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Vitamin see

Know the difference between vitamins and supplements that work and others that are just snake oil.

Angela Chambers June 18th, 2014

New information is coming out every year about which supplements and dietary choices might improve our health.

From this wealth of data, both reputable and questionable sources are often intertwined in the discussion.

Patti Landers, a dietitian from the University of Oklahoma Health Sciences Center, helps us breaks down what health remedies respected scientific studies say are helpful, conflicting and even potentially harmful.

Vitamin D:
The U.S. Prevention Task Force finds no sufficient evidence that vitamin D supplements prevent bone fractures in healthy adults. And the National Cancer Institute says it’s unclear whether the supplement will prevent cancer.

But vitamin D deficiencies are increasing in both children and adults, which are likely caused by poor diets, minimal sunlight exposure and sedentary lifestyles.

Doctors are concerned this deficiency is creating an increase in rickets, which is a softening of the bones in children that can lead to fractures. From the first few days of life through adolescence, the American Academy of Pediatrics recommends children have 400 international units of vitamin D per day, which is difficult to consume in food alone. Landers notes in this case, a supplement is a good option.

The U.S. Department of Agriculture recommends anyone at a higher deficiency risk — older adults, people with dark skin and those with less exposure to the sun — should take vitamin D supplements and/or consume fortified foods like milk.

Vitamin D also may prevent and help lessen symptoms of multiple sclerosis.

Sometimes, for severe deficiencies, more than the daily recommended amount is needed for a short period. Landers emphasizes that a doctor should monitor this intake to prevent a toxic dose.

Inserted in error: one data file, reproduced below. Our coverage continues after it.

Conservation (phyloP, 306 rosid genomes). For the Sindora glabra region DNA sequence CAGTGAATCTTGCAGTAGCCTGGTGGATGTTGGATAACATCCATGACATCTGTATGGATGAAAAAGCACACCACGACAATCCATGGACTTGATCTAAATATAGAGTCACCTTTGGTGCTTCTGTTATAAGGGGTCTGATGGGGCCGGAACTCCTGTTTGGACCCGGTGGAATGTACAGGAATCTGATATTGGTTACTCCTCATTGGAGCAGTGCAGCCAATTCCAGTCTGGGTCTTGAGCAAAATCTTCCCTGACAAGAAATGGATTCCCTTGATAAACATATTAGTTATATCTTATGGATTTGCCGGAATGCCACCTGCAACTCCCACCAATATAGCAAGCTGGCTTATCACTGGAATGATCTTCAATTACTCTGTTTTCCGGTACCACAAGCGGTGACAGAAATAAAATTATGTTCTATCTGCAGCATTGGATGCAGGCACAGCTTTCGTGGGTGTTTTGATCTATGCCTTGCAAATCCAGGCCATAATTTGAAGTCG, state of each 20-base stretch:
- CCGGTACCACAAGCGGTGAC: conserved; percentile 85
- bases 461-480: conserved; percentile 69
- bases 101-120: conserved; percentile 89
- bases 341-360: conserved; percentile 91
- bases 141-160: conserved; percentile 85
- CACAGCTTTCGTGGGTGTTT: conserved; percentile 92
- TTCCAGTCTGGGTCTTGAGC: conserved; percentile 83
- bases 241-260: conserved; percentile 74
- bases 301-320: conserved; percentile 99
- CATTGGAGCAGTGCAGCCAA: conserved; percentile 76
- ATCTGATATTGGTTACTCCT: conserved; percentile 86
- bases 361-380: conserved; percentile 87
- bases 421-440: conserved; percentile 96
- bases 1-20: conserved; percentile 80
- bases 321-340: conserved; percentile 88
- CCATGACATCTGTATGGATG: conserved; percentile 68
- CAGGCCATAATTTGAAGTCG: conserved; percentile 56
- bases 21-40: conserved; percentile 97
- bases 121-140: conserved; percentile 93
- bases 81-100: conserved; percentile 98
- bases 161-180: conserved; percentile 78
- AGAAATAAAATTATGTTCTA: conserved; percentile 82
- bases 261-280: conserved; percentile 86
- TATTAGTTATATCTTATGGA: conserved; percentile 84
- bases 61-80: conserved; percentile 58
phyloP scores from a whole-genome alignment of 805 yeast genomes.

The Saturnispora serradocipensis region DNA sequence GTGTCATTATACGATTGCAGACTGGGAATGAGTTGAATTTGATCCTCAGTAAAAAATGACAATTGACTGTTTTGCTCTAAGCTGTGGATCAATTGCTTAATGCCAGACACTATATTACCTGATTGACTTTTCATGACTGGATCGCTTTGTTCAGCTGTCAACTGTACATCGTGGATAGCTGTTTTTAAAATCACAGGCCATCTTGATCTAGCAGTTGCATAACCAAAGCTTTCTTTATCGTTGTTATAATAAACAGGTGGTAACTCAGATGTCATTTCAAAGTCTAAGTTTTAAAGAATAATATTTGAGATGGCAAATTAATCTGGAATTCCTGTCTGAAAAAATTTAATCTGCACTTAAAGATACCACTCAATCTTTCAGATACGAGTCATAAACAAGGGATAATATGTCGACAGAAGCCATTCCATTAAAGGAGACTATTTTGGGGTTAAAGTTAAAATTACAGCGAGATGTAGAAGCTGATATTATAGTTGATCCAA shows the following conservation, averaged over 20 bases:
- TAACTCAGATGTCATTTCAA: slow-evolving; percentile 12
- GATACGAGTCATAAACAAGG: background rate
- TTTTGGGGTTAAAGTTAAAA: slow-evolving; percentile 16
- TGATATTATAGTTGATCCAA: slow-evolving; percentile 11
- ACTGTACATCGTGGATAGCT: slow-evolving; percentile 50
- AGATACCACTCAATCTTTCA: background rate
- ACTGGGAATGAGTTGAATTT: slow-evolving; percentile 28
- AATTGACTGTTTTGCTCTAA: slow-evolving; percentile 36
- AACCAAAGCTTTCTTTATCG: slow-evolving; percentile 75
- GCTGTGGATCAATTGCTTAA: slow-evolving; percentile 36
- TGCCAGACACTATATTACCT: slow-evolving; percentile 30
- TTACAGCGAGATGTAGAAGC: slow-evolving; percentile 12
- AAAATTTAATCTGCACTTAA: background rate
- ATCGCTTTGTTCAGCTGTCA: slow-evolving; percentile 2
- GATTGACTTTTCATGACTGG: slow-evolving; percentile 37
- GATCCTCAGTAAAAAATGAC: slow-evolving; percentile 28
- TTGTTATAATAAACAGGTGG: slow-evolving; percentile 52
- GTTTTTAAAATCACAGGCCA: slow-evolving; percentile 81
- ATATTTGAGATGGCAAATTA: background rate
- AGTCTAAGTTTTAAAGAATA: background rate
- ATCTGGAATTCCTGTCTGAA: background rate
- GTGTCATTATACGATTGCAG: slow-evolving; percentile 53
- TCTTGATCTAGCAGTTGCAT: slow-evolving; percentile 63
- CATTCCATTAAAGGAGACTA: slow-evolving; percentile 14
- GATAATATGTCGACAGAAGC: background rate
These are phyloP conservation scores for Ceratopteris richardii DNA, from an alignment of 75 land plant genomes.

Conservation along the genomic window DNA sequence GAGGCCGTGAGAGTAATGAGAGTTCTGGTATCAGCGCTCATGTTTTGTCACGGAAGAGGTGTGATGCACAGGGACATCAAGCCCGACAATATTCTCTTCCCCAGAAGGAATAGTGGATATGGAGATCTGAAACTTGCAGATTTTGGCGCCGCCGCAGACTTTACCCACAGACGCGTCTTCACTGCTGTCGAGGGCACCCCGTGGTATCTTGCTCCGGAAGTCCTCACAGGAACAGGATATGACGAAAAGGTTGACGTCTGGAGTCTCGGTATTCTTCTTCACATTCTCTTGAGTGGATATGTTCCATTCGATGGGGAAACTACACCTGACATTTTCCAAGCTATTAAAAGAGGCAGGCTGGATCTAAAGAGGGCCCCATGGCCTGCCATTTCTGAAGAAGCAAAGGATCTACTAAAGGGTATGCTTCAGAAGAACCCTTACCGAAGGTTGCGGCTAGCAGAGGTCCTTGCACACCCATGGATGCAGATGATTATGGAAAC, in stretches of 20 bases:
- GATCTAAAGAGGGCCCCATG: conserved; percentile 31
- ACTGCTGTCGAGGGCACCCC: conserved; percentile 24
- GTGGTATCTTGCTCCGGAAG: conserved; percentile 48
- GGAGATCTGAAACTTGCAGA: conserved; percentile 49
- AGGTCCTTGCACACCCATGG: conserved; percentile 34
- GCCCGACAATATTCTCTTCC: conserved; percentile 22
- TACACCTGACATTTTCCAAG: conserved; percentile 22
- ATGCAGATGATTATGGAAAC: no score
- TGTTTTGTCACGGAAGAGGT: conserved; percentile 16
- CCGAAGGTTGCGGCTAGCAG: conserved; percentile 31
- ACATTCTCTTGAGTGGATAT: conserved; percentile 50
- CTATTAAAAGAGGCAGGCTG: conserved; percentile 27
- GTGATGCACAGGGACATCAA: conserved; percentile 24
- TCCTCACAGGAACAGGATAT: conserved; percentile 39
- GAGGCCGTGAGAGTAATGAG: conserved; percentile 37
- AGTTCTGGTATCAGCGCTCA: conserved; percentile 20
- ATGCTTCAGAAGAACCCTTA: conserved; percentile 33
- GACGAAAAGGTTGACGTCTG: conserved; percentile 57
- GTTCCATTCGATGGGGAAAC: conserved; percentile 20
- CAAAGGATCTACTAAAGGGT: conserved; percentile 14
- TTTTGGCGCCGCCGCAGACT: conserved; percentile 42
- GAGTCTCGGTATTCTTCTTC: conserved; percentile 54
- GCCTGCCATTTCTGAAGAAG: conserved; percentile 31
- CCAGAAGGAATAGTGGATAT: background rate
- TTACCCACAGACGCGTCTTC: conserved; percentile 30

Fish oil:
There isn’t sufficient evidence proving fish oil supplements will help prevent heart disease, according to a 2012 study published in the Archives of Internal Medicine. However, researchers note more studies are needed.

A study in the American Journal of Epidemiology found high doses of fish oil may cause an increased risk for prostate cancer.

Landers said eating fish high in omega-3 (like wild salmon) twice a week is a better way to receive these nutrients, which could reduce cardiovascular disease and other chronic conditions.

Since adults older than 50 have a difficult time absorbing B12, the USDA recommended they eat fortified foods (like cereals) or take a supplement with 500 micrograms each day.

This vitamin helps keep nerve and blood cells healthy.

Herbal remedies:
The National Center for Complementary and Alternative Medicine offers guidelines on what science has so far found about herbal remedies.

Evidence shows garlic may lower cholesterol and blood pressure levels. Studies are being conducted on its cancer-fighting properties.

There are still mixed results on whether green tea will prevent or slow the growth of certain cancers. There isn’t enough reliable evidence that says green tea will lower cholesterol and help with weight loss.

The Echinacea plant, used as a remedy for colds and other infections, also has inconclusive data.

Folic acid:
When pregnant women take folic acid supplements, multiple studies show it helps reduce birth defects. Even if they’re not planning to become pregnant, women should take 400 to 800 micrograms daily, notes the National Institutes of Health. That way, if they do become pregnant, birth defects are prevented as early in the child’s development as possible.

Vitamin E:
Men shouldn’t take vitamin E supplements to reduce prostate cancer, according to a study conducted by the National Institutes of Health. There may be a slightly elevated risk to develop this cancer while taking these supplements.

Bottom line: 
Landers notes that taking a multivitamin that doesn’t exceed 100 percent of daily values is still a recommended part of a daily diet. However, it’s ultimately better to receive nutrients from balanced meals with fruits, vegetables, proteins, milk and whole grains.

There are “very few vitamin or mineral supplements that have been proven to be effective,” Landers said.

Anyone taking supplements should talk with their doctor since side effects are possible.

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06.17.2014 at 10:39 Reply
Does "healthy adult" mean someone who is not vitamin D deficient? If so, the statement is correct. Healthy people deprive the health care industry substantial income. The same is true of people who are NOT vitamin D deficient as was shown by Peiris, et al, in his study "The Relationship of Vitamin D Deficiency to Health Care Costs in Veterans". see Military Medicine, Vol. 173, December 2008.